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Mississippi Angel Fund could become go-to-place for startups


Tony Jeff

Innovate Mississippi expects to boost investments in promising Mississippi startups through a regional angel-fund setup it says can make deals easier and more plentiful.

Organizers of the Mississippi Angel Fund say they will invite the State of Mississippi to support the funds through tax credits or perhaps even through buying shares that would entitle it to financial rewards when the startups are acquired or go public.

The funds will total $500,000 to $1.5 million with investment over roughly a three-year period.

They are seen as adding to the Mississippi Angel Network, a group that relies on investors and founders of startup companies. That arrangement has led to unfulfilled potential, says Tony Jeff, executive director of Innovate Mississippi, a Jackson-based “virtual incubator” that serves as a matchmaker for mentors, investors and startups.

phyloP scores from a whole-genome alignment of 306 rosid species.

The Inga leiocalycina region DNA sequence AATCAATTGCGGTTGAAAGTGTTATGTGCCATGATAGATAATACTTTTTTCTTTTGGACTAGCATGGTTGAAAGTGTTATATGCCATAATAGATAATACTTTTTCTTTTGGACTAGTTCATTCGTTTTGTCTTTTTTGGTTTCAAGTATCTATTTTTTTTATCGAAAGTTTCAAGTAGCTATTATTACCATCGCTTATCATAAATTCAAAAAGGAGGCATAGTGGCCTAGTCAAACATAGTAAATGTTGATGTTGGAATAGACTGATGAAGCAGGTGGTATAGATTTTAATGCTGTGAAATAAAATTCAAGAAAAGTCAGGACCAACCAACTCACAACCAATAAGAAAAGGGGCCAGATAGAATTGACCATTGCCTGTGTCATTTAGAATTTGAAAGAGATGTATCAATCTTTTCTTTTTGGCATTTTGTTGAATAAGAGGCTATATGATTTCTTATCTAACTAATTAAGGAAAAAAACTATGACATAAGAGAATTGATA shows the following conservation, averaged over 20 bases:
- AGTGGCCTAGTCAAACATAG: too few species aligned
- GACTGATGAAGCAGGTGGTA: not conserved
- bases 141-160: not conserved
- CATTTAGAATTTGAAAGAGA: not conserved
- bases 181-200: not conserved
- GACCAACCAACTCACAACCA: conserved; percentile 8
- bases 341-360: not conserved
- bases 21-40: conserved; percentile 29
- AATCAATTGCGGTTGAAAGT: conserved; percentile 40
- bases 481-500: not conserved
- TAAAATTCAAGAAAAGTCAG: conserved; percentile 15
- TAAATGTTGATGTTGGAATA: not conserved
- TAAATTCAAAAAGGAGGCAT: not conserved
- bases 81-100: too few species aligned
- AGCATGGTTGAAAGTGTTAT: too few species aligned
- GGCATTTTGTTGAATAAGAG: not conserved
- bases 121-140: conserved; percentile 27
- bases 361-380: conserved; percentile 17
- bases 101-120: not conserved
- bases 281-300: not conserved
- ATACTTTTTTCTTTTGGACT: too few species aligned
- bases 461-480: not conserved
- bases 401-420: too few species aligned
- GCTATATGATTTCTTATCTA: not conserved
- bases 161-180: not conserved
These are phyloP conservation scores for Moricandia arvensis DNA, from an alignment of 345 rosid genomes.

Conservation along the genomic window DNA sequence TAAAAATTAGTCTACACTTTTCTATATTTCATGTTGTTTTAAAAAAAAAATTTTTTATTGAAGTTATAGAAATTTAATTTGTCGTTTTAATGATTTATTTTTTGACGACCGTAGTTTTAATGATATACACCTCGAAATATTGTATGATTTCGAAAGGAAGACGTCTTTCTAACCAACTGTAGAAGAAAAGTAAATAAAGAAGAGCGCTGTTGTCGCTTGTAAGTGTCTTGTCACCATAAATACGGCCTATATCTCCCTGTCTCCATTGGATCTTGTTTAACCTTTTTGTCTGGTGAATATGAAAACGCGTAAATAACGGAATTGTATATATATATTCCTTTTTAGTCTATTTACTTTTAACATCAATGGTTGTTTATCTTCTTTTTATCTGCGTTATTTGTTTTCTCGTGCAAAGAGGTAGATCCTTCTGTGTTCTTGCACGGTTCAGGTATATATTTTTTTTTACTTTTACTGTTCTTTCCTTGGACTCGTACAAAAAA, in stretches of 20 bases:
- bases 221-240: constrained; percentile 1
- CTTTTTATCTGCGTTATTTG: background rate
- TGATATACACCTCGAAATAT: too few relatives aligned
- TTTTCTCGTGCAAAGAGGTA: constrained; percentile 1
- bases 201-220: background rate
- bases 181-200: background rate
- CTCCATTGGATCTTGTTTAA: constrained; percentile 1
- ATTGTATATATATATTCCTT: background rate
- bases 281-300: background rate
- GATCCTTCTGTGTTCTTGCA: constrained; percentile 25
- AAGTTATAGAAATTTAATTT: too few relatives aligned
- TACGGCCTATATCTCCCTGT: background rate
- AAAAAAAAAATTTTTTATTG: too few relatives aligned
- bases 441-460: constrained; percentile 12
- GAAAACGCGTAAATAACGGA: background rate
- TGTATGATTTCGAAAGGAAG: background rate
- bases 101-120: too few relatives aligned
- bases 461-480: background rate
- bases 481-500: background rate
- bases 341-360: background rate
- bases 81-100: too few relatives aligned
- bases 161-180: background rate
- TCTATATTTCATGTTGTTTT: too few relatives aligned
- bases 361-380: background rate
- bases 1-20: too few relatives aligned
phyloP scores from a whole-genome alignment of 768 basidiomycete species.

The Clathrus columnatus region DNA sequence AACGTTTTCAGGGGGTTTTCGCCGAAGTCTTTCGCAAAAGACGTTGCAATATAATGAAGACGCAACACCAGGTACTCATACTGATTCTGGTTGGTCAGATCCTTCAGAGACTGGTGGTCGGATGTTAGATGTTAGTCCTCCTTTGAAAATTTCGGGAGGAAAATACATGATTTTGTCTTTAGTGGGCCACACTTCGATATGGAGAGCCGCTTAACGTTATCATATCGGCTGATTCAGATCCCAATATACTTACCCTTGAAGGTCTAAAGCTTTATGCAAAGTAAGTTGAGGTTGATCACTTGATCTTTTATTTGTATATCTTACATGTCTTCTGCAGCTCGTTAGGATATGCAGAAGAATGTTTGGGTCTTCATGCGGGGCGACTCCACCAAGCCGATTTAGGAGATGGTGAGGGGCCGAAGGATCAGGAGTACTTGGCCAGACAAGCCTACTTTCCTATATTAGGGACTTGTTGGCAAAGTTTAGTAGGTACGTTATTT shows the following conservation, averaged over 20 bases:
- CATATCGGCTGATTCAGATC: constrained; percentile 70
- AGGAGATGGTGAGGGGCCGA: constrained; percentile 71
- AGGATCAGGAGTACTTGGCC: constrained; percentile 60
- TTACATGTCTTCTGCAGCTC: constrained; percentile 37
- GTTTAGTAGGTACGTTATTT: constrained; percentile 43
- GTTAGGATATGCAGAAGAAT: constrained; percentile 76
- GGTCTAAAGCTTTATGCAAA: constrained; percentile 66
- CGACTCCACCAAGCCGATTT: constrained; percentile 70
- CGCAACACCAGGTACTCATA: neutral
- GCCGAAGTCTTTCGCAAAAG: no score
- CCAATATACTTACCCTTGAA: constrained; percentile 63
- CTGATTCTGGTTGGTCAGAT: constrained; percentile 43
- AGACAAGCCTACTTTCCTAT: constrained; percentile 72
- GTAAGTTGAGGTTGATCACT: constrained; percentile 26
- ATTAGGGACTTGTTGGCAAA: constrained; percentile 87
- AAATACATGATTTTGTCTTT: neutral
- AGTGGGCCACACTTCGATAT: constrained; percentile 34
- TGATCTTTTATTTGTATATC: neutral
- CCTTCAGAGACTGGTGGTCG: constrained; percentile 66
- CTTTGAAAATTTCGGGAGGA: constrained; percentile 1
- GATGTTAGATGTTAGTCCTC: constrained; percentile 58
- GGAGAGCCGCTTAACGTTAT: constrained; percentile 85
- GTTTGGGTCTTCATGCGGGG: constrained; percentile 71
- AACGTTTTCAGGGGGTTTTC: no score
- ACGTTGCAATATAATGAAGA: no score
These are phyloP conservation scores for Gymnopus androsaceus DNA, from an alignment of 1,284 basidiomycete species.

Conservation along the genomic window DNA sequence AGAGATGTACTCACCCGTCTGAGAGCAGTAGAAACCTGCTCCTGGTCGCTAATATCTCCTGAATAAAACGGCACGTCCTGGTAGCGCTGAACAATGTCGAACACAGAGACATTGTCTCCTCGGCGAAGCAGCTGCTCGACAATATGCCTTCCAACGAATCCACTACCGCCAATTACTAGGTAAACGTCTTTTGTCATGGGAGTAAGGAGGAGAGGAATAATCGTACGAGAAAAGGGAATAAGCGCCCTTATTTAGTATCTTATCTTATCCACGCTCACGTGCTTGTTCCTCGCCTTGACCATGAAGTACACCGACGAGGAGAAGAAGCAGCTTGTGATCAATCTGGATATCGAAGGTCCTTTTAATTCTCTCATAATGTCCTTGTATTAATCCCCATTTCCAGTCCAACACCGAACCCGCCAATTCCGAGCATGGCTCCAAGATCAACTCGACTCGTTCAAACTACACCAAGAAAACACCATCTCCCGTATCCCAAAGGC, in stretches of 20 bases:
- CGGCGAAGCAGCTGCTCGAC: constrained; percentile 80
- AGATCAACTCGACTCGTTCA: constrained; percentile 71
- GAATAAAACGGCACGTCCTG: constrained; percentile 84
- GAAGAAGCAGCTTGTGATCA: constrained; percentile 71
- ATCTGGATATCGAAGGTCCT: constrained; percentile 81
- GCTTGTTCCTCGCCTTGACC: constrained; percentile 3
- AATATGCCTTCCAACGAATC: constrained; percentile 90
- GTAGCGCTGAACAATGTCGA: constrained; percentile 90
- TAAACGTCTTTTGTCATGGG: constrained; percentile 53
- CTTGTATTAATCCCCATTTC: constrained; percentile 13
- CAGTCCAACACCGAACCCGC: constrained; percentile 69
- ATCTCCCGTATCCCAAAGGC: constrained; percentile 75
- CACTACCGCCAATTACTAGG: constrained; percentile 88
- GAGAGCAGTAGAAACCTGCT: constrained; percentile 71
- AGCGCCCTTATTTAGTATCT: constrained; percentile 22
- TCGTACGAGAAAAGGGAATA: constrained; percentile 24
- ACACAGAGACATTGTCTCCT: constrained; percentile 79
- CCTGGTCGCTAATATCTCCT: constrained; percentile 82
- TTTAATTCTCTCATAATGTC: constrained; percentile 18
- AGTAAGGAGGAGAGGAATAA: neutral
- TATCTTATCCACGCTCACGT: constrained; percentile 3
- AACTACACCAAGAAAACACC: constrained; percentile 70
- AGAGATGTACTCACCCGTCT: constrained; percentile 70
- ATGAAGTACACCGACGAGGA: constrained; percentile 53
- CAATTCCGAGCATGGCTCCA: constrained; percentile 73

“Because of our staff limitations, the angel network has not been growing as much as it could be,” Jeff said. “With the economy growing, people are looking for more opportunities.”

In Innovate 2018 Innovation Report, Jeff said the fund approach is expected to increase the number of startup investments annually from the six to eight typically made within the network. The funds, he said, aren’t just trying to pick one winner.

“This allows them an easy way to do two a year for a few years,” he said.

Innovate Mississippi has helped startups raise about $46 million since its creation 19 years ago, according to Jeff. “Those companies have gone on to raise $173 million.”

Most of the startups with which Innovate Mississippi worked got their liftoffs with about $300,000 each in angel investments.

The current angel network is essentially a list of individuals and groups that share an interest in funding promising knowledge-based startups. “The problem with the angel network,” Jeff said, “is that it relies on an investor to make sure the deal closes.”